It’s after that final judgement, where all unbelievers, at that judgement, they will be raised from the dead according to Daniel 12:2, “Those who sleep in the dust of the earth shall awake, some to everlasting life, and some to shame and everlasting contempt.”  They’ll all be given resurrected bodies, fit for their eternal destiny.  It’s a horrid thing to think about, when you think about fit for everlasting fire.  They’ll all be cast in the lake of fire, death and hades will be cast into the lake of fire as well.  So, no more death ever.  That’s the death of death.   

This ushers in a new heaven, a new earth, a beautiful city, the new Jerusalem comes down out of heaven.  We enter into the eternal state.  All that to say, I wanted you to get a broader picture so you could have a glimpse of what Jesus saw so clearly, what he was thinking of in Luke 12:49.  Thanks be to God for having the Holy Spirit to move Luke to write these verse to give us insight into his mind.  All this that he later revealed to John and wrote the book of Revelation.  I wanted you to understand some of those things that Christ is thinking about.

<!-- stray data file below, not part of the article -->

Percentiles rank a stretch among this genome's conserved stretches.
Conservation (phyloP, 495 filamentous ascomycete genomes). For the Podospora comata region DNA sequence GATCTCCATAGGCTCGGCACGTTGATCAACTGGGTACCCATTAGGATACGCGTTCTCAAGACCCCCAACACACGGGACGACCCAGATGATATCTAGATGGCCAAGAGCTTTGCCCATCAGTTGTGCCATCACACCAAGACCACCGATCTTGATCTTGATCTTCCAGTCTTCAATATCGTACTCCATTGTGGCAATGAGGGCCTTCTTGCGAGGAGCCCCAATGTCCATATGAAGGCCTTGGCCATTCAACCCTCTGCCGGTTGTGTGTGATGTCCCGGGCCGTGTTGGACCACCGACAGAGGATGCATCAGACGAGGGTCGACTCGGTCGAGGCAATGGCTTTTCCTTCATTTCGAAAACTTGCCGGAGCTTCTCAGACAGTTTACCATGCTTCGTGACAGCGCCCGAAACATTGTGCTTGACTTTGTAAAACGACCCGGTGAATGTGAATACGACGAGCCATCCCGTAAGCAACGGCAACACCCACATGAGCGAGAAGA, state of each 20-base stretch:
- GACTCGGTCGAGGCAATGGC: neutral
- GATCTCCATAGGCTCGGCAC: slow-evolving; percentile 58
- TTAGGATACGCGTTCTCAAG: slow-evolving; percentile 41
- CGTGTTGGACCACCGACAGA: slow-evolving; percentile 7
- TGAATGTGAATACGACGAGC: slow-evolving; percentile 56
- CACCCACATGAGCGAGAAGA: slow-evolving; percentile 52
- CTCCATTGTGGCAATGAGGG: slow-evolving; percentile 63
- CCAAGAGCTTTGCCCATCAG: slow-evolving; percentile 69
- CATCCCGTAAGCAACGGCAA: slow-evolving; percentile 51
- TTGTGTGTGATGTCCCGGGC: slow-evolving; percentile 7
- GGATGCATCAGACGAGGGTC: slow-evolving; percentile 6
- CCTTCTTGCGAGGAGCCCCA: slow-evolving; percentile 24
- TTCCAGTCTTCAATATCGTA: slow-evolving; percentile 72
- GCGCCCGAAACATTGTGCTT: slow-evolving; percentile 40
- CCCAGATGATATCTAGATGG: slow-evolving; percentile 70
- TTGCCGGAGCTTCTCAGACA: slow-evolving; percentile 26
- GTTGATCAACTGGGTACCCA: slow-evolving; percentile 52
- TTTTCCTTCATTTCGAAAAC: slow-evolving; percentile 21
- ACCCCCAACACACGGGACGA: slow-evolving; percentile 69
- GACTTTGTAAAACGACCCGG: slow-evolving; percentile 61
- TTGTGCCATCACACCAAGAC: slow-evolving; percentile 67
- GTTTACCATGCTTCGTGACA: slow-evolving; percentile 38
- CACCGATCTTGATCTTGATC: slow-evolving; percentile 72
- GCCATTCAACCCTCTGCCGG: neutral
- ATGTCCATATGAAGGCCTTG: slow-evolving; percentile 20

One more question, for today, a fourth question.  Who?  Who will suffer the fire?  Who will suffer the fire?  Who will escape the fire?  Who will suffer the fire?  Everything that we just saw is what Jesus means by fire.  That symbol captures the sum and total of all these end time judgements.  The prelude, the buildup, the day of the Lord itself, and the lake of fire, its excruciatingly painful, it’s physical, it’s temporal expressions of God’s wrath in the day of the Lord.  It’s final judgement, eternal imprisonment in the lake of fire.   

Listen, if you were to stack all those prophetic judgements on top of each other, I mean, I only just, we just, we just got the tip of the iceberg in what we covered today.  But if we take all those judgments and stack them all on top of each other, if we pile them up one by one, we consider the individual nature of the suffering on each individual who goes through it.  We add to it the, the sense of loss that every individual and every community feels collectively, together.  Groaning in pain, sorrowing over the loss, over the judgement.   

Yeah the sadness you add the fire, the brimstone, you had the poison, the blood, you had terrifying tortures at the hand of terrifying demons.  Add the famine, add the plague, pile all of it just on top, one after another, and then individualize it and stack that up.  Add the eternal suffering for all sins of all mankind over all time, each and every individual sin.